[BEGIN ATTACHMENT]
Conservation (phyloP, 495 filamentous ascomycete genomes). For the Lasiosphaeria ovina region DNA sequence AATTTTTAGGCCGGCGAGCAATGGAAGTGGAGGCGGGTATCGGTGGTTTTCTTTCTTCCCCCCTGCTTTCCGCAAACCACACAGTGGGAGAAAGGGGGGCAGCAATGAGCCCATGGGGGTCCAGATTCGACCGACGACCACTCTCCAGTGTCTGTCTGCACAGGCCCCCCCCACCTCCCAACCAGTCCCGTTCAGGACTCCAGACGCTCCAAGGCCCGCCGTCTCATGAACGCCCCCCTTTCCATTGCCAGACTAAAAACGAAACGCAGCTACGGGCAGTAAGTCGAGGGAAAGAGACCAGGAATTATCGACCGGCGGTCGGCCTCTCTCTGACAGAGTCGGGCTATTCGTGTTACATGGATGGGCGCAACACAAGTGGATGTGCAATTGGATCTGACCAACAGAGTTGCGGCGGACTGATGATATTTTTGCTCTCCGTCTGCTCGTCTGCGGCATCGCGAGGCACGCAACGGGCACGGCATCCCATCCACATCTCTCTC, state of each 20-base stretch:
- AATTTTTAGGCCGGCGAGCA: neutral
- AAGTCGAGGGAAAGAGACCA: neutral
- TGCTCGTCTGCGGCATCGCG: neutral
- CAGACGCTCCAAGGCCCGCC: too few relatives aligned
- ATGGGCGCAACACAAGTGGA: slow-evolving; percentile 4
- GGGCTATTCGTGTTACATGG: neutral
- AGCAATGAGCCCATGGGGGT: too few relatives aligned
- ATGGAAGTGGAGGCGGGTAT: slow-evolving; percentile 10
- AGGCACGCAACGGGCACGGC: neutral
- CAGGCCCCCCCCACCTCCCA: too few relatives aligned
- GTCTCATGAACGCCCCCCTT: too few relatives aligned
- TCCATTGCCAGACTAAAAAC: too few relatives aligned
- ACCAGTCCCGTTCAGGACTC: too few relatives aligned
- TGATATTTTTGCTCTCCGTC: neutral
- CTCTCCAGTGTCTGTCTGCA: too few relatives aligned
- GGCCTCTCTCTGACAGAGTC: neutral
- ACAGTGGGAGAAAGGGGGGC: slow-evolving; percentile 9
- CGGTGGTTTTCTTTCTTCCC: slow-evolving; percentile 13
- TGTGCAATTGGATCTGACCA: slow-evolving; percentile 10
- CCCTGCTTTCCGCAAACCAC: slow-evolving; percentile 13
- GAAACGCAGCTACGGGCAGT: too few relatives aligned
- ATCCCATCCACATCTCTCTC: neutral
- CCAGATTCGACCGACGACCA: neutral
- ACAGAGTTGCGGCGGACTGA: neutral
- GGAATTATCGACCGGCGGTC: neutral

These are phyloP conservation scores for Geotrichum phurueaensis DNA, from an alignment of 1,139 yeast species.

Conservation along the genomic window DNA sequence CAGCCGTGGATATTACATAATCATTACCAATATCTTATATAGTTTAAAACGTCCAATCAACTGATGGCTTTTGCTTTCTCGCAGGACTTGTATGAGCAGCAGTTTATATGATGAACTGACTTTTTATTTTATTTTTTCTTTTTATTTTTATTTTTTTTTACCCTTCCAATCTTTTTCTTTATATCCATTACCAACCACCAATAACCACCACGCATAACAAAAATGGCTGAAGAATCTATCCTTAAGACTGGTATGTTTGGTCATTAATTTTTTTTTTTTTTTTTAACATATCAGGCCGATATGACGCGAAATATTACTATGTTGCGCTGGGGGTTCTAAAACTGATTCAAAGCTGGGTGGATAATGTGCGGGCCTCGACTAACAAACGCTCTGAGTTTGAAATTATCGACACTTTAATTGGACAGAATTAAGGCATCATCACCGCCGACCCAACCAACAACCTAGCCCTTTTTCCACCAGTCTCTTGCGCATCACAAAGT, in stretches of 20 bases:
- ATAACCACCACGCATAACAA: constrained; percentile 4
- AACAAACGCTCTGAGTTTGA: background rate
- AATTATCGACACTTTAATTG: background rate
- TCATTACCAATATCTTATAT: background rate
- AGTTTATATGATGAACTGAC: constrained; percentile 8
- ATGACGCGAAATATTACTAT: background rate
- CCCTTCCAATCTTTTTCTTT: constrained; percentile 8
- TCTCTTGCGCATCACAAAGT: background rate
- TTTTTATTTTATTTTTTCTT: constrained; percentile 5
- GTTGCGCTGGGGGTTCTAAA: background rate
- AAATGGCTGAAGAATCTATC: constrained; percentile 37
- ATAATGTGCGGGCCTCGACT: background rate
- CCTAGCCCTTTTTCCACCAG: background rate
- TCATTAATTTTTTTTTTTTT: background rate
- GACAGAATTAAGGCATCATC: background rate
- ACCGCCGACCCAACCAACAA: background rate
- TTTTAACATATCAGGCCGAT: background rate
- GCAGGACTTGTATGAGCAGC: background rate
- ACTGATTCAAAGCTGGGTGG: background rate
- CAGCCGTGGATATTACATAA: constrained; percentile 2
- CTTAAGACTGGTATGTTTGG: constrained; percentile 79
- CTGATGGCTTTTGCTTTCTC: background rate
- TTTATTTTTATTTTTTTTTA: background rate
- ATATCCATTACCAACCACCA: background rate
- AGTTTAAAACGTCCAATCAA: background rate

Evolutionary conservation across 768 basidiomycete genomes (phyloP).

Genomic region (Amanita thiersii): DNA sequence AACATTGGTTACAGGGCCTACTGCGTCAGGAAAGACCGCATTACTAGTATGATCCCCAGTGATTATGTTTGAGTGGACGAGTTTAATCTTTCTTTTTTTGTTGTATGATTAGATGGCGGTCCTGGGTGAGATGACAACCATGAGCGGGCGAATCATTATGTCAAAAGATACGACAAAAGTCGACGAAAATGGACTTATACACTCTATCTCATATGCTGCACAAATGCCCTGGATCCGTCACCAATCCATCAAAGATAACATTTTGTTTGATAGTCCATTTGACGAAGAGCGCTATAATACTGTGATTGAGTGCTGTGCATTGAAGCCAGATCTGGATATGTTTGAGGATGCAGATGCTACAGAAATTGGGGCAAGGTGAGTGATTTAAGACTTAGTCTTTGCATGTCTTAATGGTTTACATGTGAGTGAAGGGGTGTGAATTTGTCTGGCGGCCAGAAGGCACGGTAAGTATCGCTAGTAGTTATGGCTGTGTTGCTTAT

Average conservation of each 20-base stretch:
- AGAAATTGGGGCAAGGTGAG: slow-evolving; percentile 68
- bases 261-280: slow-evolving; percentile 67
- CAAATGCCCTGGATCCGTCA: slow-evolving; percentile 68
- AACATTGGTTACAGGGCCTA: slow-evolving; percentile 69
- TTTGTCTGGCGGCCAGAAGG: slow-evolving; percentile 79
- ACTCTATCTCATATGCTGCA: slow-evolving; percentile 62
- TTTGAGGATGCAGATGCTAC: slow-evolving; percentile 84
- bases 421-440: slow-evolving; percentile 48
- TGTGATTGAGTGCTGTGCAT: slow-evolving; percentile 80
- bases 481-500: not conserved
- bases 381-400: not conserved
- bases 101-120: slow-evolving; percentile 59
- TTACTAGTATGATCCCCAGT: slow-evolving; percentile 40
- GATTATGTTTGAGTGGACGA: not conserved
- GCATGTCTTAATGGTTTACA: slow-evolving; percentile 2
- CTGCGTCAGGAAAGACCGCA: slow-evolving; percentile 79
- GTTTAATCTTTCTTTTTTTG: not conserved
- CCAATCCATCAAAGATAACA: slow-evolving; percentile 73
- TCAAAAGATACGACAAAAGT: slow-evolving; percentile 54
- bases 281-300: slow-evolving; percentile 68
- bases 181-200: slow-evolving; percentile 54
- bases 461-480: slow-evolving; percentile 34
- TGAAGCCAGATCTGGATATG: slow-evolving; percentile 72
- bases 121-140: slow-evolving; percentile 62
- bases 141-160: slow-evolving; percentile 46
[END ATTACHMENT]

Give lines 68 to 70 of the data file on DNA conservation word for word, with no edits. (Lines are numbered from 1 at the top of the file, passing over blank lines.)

- bases 101-120: slow-evolving; percentile 59
- TTACTAGTATGATCCCCAGT: slow-evolving; percentile 40
- GATTATGTTTGAGTGGACGA: not conserved